Before humans were sent into space, NASA built satellites that could communicate with people on the ground about what outer space was like. Using similar satellite technology, around 200 communication satellites orbit the globe each day. These satellites send and receive messages that allow us to call our friends in Beijing when we’re in Boston. NASA monitors the locations and health of many of these satellites to ensure that we can continue to talk to people around the corner or overseas.
4. Adjustable Smoke Detector
Where there’s smoke, there’s fire. NASA engineers knew that simple fact when they were designing Skylab in the 1970s. Skylab was the first U.S. space station, and the astronautswould need to know if a fire had started or if noxious gases were loose in the vehicle. Teaming up with Honeywell Corporation, NASA invented the first adjustable smoke detector with different sensitivity levels to prevent false alarms.
You can read about smoke detectors in more detail in How Smoke Detectors Work, but the first one to hit the consumer market is called the ionization smoke detector. That essentially means that it uses a radioactive element called americium-241 to spot smoke or harmful gasses. When clean air particles of oxygen and nitrogen move through smoke detectors, the americium-241 ionizes them, which creates an electrical current. If foreign smoke particles enter the smoke detector, it disrupts that interaction, triggering the alarm.
3. Safety Grooving
Carving a groove into concrete may not sound like much of an innovation, but it certainly keeps us safe on the roads. Also called safety grooving, this simple, yet lifesaving, process inserts long, shallow channels into pavement on runways and roads. These indentions in the concrete divert excess water from the surface to reduce the amount of water between tires and the runway or road. This increases the friction between wheels and concrete, improving vehicle safety.
Safety grooving was first experimented with at NASA’s Langely Research Center in the 1960s as a way to improve safety for aircraft taking off on wet runways. Once people realized how well it worked, transportation engineers began applying the same techniques to highways. According to NASA, safety grooving has reduced highway accidents by 85 percent . Cars hydroplane when water between tires and the road actually separates the two from each other.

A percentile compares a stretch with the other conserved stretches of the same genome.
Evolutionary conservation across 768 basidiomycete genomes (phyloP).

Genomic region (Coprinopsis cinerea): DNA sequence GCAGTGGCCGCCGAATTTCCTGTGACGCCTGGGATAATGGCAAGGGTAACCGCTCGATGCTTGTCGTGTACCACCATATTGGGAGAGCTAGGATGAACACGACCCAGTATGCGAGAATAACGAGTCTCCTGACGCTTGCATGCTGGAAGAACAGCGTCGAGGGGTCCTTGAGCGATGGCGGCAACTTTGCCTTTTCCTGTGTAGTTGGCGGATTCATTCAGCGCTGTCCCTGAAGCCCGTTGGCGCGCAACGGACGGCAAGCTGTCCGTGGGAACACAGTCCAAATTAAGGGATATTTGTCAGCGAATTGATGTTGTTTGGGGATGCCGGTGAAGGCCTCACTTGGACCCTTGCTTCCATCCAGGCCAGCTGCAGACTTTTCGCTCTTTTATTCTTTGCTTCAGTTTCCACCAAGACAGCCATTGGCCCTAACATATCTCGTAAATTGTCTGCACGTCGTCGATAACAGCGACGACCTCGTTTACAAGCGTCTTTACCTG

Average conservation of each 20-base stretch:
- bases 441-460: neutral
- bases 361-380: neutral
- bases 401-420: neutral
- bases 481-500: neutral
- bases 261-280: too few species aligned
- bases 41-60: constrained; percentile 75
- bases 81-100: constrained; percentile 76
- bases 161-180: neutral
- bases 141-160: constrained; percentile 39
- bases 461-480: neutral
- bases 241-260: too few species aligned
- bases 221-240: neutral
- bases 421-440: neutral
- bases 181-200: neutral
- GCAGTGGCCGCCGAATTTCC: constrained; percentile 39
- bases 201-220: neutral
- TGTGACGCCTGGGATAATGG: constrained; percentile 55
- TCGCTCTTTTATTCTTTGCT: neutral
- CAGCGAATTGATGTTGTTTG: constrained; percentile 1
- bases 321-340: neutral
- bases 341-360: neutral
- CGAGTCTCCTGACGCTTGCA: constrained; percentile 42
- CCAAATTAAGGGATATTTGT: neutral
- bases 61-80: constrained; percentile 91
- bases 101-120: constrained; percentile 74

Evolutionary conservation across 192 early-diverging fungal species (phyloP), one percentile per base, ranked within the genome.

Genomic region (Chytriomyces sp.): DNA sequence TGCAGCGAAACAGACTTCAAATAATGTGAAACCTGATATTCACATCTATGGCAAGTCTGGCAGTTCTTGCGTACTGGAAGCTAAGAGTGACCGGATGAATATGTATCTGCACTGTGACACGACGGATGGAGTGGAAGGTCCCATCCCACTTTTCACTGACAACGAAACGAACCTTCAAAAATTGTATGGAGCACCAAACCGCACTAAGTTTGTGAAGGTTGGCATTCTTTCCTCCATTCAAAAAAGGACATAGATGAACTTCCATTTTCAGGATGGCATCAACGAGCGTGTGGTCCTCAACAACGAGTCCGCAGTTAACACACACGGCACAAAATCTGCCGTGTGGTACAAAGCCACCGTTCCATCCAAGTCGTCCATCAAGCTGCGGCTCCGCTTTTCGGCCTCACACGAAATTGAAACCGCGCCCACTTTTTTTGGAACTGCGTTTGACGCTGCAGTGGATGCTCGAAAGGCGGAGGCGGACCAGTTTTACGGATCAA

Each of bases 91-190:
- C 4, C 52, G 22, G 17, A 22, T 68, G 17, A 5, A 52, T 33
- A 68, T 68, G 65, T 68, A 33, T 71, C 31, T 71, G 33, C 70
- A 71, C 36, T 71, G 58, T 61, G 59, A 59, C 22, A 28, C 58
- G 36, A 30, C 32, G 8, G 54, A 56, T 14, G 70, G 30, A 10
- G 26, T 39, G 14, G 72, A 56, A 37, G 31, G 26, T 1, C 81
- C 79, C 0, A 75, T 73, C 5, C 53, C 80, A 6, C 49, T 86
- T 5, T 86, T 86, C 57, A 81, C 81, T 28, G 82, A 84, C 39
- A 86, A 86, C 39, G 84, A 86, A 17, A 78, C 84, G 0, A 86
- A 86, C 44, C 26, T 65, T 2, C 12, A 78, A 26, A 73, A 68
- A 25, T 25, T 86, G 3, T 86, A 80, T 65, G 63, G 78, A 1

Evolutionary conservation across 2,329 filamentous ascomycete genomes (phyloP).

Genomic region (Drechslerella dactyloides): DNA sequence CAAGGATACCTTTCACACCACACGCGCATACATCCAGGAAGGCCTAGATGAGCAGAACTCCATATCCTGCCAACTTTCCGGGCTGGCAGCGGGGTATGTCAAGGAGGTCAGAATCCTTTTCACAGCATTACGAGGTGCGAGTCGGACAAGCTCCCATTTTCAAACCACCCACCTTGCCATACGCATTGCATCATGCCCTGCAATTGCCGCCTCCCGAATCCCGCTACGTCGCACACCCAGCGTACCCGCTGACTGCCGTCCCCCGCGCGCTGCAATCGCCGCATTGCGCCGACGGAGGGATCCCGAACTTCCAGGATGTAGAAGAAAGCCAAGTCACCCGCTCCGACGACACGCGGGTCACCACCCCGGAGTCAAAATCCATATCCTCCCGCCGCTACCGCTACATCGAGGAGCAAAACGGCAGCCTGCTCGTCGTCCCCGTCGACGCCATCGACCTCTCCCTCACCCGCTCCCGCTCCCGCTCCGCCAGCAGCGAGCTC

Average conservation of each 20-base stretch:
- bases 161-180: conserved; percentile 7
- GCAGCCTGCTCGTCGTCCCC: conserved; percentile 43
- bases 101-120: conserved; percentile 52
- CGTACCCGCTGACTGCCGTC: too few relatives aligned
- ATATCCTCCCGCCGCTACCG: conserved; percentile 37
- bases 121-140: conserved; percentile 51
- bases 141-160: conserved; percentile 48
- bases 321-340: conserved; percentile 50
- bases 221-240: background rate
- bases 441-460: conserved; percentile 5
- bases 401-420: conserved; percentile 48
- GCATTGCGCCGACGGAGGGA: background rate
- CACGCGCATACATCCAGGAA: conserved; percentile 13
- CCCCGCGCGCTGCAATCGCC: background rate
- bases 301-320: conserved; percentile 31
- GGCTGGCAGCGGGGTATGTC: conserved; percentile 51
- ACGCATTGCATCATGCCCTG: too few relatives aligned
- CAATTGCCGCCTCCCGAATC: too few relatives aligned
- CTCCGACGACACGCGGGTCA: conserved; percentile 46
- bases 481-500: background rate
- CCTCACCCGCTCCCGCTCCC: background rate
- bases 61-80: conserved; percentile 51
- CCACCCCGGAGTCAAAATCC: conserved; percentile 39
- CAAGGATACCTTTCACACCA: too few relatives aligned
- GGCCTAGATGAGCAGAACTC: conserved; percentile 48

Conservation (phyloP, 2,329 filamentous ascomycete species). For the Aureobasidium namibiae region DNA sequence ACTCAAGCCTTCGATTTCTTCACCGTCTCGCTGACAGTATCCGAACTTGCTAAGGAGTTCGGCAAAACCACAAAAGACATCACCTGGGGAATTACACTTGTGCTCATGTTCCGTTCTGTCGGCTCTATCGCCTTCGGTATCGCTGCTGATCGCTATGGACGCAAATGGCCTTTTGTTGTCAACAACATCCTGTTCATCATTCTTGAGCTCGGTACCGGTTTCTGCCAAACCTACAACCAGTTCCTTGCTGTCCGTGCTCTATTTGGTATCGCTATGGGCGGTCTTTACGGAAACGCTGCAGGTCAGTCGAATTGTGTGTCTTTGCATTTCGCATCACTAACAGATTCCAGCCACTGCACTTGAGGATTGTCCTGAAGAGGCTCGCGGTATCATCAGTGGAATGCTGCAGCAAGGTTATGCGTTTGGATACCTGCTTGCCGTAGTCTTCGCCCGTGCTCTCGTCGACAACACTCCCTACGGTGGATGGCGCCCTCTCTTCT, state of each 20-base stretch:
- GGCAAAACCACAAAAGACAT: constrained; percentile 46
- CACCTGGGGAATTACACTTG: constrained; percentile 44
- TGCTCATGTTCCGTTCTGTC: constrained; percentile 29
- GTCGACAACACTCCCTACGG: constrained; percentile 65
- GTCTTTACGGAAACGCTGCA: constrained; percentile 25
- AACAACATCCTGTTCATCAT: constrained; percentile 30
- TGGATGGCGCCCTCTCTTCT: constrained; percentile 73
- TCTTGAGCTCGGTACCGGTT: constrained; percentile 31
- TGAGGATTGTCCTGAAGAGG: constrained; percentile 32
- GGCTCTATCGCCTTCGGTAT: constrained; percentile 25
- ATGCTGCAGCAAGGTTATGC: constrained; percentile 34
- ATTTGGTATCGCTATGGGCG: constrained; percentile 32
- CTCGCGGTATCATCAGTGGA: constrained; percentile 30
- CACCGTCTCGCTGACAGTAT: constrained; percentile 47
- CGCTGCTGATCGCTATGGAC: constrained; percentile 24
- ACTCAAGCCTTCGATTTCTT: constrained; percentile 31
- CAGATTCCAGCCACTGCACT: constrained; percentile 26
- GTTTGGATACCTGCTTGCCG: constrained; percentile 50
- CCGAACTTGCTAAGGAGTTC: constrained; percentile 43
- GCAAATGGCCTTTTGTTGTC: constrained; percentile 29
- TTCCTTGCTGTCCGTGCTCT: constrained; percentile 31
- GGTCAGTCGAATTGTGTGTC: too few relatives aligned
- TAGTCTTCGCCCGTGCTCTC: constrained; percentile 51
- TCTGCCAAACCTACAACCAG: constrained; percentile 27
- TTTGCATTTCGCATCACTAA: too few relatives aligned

You can find other examples of safety grooving at pedestrian crosswalks, around swimming pools and in animal pens. This innovation has generated an entire industry, represented by the International Grooving & Grinding Association .
2. Cordless Tools
When you’re sucking up bits of dirt or crumbs around the house with a handheld cordlessvacuum, you are actually using the same technology that astronauts used on the moon. Although Black & Decker had already invented the first battery-powered tools in 1961 , the NASA-related research helped refine the technology that led to lightweight, cordless medical instruments, hand-held vacuum cleaners and other tools.
In the mid-1960s, to prepare for the Apollo missions to the moon, NASA needed a tool that astronauts could use to obtain samples of rocks and soil. The drill had to be lightweight, compact and powerful enough to dig deep into the surface of the moon. Since rigging up a cord to a drill in outer space would be a difficult feat, NASA and Black & Decker invented a battery-powered, magnet-motor drill . Working in the context of a limited space environment, Black & Decker developed a computer program for the tool that reduced the amount of power expended during use to maximize battery life.
After the NASA project, Black & Decker applied the same principles to make other lightweight, battery-powered tools for everyday consumers.
1. Water Filters
Water is the essential ingredient to human survival. Since people cannot live without water, the ability to convert contaminated water to pure water is an incredibly important scientific achievement.
Astronauts needed a way to cleanse water they take up into space, since bacteria and sickness would be highly problematic. Water filter technology had existed since the early 1950s, butNASA wanted to know how to clean water in more extreme situations and keep it clean for longer periods of time.
If you look at a water filter, you can usually detect small chunks of charcoal inside of them. Sometimes, when you first use a water filter, you’ll even notice tiny black flecks from those chunks. This charcoal is specially activated and contains silver ions that neutralize pathogens in the water. Along with killing bacteria in the water, the filters also prevent further bacterial growth. Companies have borrowed from this same technology to bring us the water filter systems millions of people use at home every day.
Scientists at NASA’s Ames Research Center have built the most affordable satellite to date, a $3,500 device the size of a coffee cup that uses an off-the-shelf HTC Nexus One smartphone as a central processor. (A cheap off-the-shelf radio antenna handles communication with the ground.) PhoneSat 1.0, scheduled to launch by the end of this year, will beam back photos of Earth on an amateur radio band for 10 days, or until the battery dies. Subsequent iterations will be capable of much more: PhoneSat 2.0 will have a two-way S-band radio antenna (which most satellites use to communicate with the ground) and solar panels for extended power.